“Many studies show that some of the genetic variants that came from them helped modern humans adapt to certain pathogens and other environmental factors they encountered when they left Africa. Other genes have no function and some predispose modern humans to disease,” he says. Thanks to studies by Pääbo and other scientists, it is now known that some Neanderthal genes appear to influence the increased risk of arthritis, type 2 diabetes and schizophrenia, while others make some people taller or more resistant to certain bacteria and viruses.

“We also cataloged genetic changes that occurred in modern humans after we initially diverged from Neanderthals and that occur in almost all modern humans. This list includes nearly 30,000 changes. Among these changes are some that seem to affect the way our brains develop and function,” says Pääbo.

the future of the past

Pääbo, who usually wears shorts and Hawaiian shirts, has an office decorated with a life-size model of a Neanderthal skeleton. But perhaps the greatest testament to his fame is in the cafeteria of the Max Planck Institute, where a photo hangs of him with the singer Christina Aguilera during the Breakthrough Awards ceremony, created by Mark Zuckerberg – the founder of Facebook – to honor great researchers. “When I look back, I realize that it was all a great adventure,” admits Paabo.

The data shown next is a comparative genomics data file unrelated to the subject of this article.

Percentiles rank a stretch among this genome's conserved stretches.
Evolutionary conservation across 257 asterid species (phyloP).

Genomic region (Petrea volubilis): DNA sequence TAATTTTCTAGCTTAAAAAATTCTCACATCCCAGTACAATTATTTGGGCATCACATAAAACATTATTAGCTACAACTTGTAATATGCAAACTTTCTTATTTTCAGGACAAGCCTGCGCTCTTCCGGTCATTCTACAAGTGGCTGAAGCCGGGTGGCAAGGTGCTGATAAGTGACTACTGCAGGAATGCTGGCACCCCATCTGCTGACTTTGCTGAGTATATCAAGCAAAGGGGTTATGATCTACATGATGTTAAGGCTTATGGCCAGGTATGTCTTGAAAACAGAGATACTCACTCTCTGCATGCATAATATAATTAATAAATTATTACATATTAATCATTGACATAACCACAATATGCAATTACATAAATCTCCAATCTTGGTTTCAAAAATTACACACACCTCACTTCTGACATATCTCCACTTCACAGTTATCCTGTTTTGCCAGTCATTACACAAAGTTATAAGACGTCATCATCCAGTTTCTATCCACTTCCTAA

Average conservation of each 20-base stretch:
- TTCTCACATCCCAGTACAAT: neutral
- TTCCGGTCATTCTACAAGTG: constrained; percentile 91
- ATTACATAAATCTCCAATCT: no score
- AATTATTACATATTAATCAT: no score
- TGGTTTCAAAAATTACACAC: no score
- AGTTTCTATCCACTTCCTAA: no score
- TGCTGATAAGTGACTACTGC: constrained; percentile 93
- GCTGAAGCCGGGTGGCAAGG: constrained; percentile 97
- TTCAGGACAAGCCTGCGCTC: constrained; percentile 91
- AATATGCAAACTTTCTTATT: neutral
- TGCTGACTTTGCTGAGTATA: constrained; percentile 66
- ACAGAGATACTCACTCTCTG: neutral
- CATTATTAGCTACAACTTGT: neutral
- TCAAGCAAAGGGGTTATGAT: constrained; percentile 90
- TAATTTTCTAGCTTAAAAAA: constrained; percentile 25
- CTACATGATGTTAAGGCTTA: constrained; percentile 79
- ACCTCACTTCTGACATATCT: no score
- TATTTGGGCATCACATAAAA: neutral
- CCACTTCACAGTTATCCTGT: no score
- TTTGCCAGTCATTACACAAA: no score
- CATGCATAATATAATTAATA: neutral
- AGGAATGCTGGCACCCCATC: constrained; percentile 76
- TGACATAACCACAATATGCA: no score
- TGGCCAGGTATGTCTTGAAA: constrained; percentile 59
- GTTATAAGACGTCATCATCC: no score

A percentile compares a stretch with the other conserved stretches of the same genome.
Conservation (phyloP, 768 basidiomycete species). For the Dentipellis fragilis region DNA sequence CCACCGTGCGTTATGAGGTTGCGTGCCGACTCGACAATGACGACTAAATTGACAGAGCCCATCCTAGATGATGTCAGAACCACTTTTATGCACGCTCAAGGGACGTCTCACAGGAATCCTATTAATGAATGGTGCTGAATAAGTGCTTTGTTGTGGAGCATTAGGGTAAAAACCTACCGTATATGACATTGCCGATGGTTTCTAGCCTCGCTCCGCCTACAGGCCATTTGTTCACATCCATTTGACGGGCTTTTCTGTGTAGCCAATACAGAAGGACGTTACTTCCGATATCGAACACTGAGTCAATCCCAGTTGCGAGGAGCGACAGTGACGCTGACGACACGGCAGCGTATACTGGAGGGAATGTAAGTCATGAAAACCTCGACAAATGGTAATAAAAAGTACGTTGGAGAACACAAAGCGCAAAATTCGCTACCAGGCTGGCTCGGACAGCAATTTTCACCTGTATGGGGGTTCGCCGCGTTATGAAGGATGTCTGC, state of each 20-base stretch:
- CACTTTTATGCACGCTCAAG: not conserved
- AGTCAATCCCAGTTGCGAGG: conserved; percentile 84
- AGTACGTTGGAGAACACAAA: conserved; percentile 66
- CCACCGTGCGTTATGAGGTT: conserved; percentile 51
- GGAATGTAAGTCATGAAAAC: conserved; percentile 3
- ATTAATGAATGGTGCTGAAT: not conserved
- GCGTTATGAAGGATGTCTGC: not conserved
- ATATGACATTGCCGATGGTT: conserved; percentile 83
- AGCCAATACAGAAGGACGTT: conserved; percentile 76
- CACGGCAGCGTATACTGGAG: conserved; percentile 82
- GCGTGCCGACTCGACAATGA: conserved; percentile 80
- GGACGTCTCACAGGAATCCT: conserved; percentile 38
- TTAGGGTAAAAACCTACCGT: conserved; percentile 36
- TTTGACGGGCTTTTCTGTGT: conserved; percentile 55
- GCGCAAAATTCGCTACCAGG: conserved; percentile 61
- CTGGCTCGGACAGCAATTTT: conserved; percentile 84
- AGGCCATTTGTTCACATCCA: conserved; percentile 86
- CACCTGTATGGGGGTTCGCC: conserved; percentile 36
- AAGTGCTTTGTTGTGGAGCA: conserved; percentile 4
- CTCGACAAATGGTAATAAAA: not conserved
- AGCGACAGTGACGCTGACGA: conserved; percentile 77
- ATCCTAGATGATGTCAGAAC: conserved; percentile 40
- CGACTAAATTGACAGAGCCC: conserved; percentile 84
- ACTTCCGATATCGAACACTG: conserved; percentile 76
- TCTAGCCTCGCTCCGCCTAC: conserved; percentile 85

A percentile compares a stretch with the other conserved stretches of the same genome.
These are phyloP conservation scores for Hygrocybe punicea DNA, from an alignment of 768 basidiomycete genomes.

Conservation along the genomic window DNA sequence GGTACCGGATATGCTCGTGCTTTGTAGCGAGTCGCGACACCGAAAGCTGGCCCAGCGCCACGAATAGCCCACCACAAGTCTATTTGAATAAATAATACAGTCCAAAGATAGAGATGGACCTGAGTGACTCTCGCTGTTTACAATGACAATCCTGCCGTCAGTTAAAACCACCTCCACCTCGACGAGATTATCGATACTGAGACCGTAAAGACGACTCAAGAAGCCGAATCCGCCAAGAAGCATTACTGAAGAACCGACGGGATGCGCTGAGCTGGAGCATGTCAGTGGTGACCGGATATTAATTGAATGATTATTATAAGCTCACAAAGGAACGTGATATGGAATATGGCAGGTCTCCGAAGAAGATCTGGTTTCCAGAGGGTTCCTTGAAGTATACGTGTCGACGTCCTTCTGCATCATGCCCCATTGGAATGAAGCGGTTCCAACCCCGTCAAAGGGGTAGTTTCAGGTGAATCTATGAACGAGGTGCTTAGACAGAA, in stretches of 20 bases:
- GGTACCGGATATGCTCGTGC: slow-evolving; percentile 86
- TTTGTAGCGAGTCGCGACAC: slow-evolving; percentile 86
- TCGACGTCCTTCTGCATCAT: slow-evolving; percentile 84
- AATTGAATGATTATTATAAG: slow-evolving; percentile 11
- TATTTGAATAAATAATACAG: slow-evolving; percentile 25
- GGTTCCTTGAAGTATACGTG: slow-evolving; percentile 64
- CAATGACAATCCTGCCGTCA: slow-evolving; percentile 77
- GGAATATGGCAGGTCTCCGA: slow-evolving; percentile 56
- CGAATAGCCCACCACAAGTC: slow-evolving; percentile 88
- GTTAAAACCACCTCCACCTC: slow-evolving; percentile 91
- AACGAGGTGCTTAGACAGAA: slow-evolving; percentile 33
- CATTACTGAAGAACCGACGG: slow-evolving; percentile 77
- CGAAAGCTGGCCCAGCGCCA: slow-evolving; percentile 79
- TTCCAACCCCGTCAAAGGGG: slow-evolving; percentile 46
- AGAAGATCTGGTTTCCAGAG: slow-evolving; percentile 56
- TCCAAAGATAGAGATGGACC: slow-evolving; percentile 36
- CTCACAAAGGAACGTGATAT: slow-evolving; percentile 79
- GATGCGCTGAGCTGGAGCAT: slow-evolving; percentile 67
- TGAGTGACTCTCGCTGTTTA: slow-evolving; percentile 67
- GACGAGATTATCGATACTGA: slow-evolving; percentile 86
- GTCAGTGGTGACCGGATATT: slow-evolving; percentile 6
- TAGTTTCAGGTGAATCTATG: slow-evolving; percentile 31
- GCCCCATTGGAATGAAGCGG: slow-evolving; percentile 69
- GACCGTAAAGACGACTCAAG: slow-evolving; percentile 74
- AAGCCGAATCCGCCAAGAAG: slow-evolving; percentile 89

This odyssey led him to make another discovery that was as or more impressive than the Neanderthal genome. In 2010, he and his team sequenced DNA obtained from a small finger bone found in Denisova Cave in Siberia. The 41,000-year-old fossils proved that they did not belong to a Neanderthal, but to an entirely new species called the Denisovans. No one knows what they looked like, but it is known that they also interbred with humans: nearly 0.2 percent of the genome of North and South Indians is Denisovan.

– What else is known about them today?

– They likely lived throughout Asia as they contributed DNA to the people who lived in that area. Additionally, nearly 5 percent of the genome in Oceania populations such as that of Papua New Guinea comes from them. Perhaps someone in the future will be able to discover other previously unknown groups from DNA analysis of ancient bones, especially in Asia.

For now, the scientist is enjoying the side effects of his fame. Since it was announced that many people have Neanderthal genes, Pääbo has received dozens of letters from people claiming to be pure descendants of this group. Almost all were men. The only women who wrote to him mainly accused their husbands of being Neanderthals.